Professionalism could also exist in theory through the public relations measurement and evaluation. Public relations measurement means a way of ‚Äúgiving a result a precise dimension, generally by comparison to some standard or baseline and usually is done in a quantifiable or numerical number‚ÄĚ (Lindenmann, p. 2). Together with this, public relations evaluation has the goal which ‚Äúdetermines the value or importance of a PR program or effort, usually through appraisal or comparison with a predetermined set of organizational goals and objectives‚ÄĚ (Lindenmann, p. 2). The need for doing these tasks of measurement and evaluation arises from the questions that the public relations practitioners are facing today. Among of which are the questions of public service and accountability. It is through this type of research on the field that the industry can gather information that will serve as a feedback and will have to be processed as information once more and as an addition to its literature. Also, the industry will be able to give the industry a better picture and will be able to enhance the standards by using a standard ‚Äúruler‚ÄĚ for the public relations field (Lindenmann, p. 1). With the standardization and continuous shaping through research and evaluation of public relations, professionalism will arise.

In conclusion, professionalism can be defined through serving the interest of the public and serving the client. However, the Code of Ethics and the profession poses ethical dilemmas for the practitioner. This could be addressed through the collective effort of the whole profession and through certain mechanisms that uplift the society through cooperation. Also, professionalism could exist through the formulation and adherence to a strategic plan to ensure that there will be smooth implementation in every public relation communications undertaking. The recognition of the politics that exists in an organization will help the practitioner familiarize himself/herself with the different conflicts in the organization and will give him/her the necessary information to go through the process. In theory, researches on evaluation and measurement of the public relations field will help in putting standards and feedback to the profession and will serve as an addition to the existing body of literature for public relations.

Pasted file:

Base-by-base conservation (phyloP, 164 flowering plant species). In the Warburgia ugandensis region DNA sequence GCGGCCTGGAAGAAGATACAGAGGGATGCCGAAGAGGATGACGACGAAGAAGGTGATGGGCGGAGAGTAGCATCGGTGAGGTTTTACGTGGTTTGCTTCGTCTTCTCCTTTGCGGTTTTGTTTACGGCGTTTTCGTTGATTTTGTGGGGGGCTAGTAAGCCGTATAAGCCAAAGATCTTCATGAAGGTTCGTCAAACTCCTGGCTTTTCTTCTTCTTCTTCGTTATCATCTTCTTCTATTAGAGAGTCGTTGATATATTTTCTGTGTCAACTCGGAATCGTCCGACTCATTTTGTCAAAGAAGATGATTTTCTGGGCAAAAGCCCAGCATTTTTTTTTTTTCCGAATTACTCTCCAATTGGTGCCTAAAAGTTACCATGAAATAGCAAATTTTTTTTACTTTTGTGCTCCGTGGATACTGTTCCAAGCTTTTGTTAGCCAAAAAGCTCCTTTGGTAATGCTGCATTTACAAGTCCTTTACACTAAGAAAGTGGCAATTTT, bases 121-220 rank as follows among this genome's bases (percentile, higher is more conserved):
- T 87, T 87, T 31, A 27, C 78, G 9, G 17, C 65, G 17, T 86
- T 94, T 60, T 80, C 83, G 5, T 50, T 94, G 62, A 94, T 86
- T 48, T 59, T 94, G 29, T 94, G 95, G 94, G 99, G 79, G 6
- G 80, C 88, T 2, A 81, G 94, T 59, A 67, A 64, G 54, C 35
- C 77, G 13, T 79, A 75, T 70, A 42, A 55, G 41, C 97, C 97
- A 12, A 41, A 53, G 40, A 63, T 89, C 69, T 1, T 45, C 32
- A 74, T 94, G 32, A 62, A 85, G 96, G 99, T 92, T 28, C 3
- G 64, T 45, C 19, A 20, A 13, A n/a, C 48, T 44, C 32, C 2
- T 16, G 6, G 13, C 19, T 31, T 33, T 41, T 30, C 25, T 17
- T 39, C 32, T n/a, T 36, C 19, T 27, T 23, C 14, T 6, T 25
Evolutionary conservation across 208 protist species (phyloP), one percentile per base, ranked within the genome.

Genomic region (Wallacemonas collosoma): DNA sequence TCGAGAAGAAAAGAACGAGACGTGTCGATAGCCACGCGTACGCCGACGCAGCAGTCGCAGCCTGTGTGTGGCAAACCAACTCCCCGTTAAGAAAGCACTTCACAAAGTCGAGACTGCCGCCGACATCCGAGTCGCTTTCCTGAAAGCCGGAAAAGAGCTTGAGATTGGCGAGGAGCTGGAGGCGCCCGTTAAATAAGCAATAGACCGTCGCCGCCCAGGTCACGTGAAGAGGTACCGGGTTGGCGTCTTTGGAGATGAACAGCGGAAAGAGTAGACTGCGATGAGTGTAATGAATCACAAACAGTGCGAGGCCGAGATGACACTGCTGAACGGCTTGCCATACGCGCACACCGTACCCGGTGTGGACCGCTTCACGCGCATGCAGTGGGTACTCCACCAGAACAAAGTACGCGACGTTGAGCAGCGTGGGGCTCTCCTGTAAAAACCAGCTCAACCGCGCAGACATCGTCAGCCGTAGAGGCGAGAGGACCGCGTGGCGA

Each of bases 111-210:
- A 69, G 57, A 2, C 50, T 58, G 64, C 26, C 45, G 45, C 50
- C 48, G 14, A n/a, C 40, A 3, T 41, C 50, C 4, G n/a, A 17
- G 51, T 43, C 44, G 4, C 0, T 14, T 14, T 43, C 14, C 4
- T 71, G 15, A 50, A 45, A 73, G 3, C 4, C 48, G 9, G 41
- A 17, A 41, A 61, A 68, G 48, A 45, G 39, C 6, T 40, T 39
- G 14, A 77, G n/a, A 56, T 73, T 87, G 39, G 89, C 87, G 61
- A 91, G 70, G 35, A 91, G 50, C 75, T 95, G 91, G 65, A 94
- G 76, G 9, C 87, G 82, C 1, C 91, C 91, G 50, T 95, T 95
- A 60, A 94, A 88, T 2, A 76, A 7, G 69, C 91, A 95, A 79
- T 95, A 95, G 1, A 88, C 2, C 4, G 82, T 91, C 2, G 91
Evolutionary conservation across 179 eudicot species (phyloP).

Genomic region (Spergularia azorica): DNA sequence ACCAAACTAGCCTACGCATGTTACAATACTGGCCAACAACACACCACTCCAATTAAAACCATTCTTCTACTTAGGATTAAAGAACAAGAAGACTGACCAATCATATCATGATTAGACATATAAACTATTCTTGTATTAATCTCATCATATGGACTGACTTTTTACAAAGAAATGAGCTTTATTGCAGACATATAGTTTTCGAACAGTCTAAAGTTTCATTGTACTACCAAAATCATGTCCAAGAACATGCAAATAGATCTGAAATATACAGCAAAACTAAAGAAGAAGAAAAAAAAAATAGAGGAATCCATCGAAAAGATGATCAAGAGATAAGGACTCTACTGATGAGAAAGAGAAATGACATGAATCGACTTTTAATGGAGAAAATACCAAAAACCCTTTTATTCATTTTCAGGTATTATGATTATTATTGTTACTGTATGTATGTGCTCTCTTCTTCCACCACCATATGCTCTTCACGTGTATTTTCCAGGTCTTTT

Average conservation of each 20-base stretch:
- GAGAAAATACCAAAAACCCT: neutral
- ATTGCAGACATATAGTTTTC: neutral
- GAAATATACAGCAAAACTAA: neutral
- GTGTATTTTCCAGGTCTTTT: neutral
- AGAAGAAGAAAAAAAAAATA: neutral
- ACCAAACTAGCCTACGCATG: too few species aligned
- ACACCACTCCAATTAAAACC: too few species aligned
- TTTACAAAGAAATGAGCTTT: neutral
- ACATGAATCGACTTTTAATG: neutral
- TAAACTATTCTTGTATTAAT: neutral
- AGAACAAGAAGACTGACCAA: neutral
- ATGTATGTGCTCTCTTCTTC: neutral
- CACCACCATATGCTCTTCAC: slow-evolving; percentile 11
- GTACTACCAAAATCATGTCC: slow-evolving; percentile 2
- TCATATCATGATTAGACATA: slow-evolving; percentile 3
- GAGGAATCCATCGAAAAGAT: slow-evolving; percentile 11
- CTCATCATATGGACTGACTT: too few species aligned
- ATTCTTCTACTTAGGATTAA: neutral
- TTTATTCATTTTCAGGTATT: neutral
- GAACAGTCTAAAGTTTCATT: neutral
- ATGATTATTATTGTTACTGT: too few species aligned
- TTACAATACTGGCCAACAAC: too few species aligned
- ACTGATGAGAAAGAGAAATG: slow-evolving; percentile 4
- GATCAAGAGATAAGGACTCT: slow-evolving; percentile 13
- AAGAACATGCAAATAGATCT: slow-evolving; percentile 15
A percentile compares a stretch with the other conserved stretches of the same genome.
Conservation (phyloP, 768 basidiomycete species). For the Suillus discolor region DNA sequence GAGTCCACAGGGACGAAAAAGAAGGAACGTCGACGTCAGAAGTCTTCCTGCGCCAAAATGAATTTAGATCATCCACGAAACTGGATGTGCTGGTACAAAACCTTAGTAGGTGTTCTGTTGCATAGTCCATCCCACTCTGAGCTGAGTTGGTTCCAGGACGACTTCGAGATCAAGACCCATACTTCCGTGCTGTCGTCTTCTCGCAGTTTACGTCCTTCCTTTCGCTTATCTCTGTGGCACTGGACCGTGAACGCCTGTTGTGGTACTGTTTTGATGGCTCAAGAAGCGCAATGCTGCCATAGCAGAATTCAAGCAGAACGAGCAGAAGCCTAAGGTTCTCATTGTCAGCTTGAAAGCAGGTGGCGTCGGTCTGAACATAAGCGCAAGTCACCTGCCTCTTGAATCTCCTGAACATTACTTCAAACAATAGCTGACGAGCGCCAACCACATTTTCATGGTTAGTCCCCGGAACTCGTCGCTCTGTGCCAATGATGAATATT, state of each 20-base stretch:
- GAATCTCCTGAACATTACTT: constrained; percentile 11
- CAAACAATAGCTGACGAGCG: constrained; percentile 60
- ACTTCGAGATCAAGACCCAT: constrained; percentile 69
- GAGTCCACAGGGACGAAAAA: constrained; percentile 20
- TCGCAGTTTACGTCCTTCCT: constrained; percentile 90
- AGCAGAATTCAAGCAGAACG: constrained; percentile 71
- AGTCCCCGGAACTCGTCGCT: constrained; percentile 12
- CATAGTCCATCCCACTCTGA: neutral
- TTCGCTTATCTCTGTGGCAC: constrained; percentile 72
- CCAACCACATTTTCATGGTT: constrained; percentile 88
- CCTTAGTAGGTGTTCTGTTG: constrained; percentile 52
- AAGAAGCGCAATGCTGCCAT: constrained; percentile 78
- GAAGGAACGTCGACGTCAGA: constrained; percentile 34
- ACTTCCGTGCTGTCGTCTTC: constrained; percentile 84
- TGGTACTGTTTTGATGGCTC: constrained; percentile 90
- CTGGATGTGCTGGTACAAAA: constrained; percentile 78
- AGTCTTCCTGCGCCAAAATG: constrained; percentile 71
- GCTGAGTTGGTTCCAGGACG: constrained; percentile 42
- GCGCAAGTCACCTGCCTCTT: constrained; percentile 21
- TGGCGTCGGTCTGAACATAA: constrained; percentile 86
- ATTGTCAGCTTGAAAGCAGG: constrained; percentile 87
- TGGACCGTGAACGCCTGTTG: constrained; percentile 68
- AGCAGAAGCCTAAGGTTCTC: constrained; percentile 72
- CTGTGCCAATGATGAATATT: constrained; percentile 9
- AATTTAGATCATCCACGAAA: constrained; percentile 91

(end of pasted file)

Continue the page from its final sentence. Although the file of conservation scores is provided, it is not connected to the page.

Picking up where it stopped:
Works Cited

Bivins, Thomas H. “Public Relations, Professionalism, and the Public Interest.” Journal of Business Ethics (1993): 118-125.

Harrison, K. Strategic Public Relations. 3rd ed. Perth: Century Ventures, 2003.

Lindenmann, W.K. Guidelines for measuring the effectiveness of PR programs and activities. 2002.

Microsoft Corporation. Encarta World English Dictionary. WA, USA, 2005.

‚ÄĒ. Public Relations. WA, USA, 2005.

Smith, R.D. Strategic Planning for Public Relations. Mahwah, NJ Lawrence Erlbaum Associates, 2002.

SourceWatch.org. Public Relations Industry of Australia Code of Ethics. July 26, 2007. Center for Media and Democracy. September 16, 2007. <www.sourcewatch.org>.

Spicer, C. Organisational public relations. Mahwah, NJ Lawrence Erlbaum Associates, 1997.